- Herbs need to be dried at a low heat, approximately 100° F. Unfortunately, most ovens don’t have a heat setting below 250° F. This will require some creativity on your part.
- Try placing the oven on the lowest heat setting and prop the oven door open slightly with a wooden spoon. This will reduce the internal temperature of your oven and allow airflow inside. You need airflow!
- Place your herbs directly on a metal sheet tray. Have a spatula or a pair of tongs close by and flip your herbs once every two minutes.
- Stay close by and watch your herbs carefully. Experiment with small batches at first until you fully understand how your oven dries your herbs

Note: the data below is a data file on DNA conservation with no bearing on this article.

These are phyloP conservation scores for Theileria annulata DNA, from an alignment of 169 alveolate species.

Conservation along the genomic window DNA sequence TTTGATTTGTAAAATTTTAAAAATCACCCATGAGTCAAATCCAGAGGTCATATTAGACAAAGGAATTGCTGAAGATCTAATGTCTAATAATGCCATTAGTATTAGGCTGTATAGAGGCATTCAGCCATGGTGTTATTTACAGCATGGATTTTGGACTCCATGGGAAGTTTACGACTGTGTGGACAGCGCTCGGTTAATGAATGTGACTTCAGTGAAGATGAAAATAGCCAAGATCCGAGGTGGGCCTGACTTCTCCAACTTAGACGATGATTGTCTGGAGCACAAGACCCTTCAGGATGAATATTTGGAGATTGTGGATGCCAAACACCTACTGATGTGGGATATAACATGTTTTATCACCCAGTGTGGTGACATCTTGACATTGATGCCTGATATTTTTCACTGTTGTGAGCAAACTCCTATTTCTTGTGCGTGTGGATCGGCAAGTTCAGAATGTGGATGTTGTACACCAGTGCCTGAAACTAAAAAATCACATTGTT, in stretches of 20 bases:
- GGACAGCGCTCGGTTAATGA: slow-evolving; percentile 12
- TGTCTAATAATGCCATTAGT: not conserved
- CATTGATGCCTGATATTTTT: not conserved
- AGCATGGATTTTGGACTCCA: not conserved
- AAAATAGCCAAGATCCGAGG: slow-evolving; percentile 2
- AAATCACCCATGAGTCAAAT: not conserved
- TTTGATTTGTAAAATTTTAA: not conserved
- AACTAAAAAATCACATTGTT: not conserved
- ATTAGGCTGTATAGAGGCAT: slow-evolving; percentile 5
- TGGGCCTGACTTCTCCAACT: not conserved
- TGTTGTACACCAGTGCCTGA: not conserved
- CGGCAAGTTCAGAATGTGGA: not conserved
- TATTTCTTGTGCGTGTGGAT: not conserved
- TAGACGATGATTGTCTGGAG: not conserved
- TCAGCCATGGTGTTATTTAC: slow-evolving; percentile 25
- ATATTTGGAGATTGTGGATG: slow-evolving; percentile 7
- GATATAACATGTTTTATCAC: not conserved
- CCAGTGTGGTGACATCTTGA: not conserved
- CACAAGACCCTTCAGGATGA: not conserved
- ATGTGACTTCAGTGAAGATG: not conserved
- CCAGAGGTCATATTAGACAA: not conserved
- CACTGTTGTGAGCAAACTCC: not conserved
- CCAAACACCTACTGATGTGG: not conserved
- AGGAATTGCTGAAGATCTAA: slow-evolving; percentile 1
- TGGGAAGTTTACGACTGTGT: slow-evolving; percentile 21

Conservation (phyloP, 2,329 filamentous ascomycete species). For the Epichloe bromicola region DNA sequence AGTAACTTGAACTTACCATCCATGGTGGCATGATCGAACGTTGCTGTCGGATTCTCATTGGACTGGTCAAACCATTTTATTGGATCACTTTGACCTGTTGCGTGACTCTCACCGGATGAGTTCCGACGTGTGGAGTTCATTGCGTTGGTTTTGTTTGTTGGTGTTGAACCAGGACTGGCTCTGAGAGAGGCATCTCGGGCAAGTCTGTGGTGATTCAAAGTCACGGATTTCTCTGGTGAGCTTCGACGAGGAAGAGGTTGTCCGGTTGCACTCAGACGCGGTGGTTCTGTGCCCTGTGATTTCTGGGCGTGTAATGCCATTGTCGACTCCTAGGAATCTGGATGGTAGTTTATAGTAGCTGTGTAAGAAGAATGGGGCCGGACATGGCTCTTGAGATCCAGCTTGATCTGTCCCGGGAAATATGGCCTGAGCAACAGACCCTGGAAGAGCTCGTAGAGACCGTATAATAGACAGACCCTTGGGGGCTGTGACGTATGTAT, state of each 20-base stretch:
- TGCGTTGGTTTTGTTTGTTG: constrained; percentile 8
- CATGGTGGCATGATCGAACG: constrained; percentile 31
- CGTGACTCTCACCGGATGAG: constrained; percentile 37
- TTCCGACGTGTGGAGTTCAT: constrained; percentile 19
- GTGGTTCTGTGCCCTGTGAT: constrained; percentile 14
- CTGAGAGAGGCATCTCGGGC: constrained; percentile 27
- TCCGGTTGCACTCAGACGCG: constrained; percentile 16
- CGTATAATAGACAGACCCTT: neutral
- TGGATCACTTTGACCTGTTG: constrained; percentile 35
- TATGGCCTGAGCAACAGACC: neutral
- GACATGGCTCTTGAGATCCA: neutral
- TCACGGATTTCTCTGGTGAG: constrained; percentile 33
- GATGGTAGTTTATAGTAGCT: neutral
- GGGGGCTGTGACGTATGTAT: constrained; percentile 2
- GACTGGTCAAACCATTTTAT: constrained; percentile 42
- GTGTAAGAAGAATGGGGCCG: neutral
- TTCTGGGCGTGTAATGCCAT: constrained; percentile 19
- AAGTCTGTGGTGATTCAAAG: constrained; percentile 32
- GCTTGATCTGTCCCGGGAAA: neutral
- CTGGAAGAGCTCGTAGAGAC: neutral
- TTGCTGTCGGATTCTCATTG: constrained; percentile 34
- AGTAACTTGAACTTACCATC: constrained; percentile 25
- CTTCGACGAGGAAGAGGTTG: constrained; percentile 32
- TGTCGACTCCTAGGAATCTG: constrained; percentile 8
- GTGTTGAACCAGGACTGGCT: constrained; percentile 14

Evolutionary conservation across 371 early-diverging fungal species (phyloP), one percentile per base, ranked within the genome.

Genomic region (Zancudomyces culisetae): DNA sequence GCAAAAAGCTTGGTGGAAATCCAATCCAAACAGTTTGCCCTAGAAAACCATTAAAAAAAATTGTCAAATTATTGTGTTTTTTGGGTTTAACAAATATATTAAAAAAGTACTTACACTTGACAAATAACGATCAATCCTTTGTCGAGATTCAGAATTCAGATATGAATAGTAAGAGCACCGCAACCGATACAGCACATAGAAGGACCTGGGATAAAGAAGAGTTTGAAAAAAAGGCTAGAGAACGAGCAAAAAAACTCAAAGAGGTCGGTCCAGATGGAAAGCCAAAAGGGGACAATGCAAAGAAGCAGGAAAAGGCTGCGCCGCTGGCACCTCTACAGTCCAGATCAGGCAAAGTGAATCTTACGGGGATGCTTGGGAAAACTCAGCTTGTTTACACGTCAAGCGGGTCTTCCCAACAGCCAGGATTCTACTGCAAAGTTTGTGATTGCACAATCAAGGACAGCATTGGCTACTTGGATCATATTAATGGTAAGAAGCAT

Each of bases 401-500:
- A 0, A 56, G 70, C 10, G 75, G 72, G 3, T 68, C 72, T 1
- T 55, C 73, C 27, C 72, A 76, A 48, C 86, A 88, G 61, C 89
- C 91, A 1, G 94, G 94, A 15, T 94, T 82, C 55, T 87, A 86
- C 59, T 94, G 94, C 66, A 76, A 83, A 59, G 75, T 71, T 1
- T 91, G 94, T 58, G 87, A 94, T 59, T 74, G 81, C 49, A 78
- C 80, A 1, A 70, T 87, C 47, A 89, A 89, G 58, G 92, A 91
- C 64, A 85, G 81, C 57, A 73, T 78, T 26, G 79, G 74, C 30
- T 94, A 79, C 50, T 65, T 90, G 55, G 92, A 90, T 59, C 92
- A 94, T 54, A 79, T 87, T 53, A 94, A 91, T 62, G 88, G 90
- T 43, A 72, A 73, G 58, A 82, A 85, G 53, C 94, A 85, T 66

Solar drying herbs is a preferred method by some. It’s undoubtedly the most natural way to dry them. Unfortunately, solar drying is contingent upon climate. Desert climates are ideal for drying herbs because the air is hot and the humidity is low. Here are some helpful insights for those of you who want to dry your herbs with sunshine.
- Place your herbs between two drying screens and set them inside of a box. The screens will keep your herbs from blowing away when the wind blows. You can also dry them by the windshield of your car on a hot day.
- Have a balance. You want your herbs to get direct sunlight, but too much direct sunlight can bleach your herbs.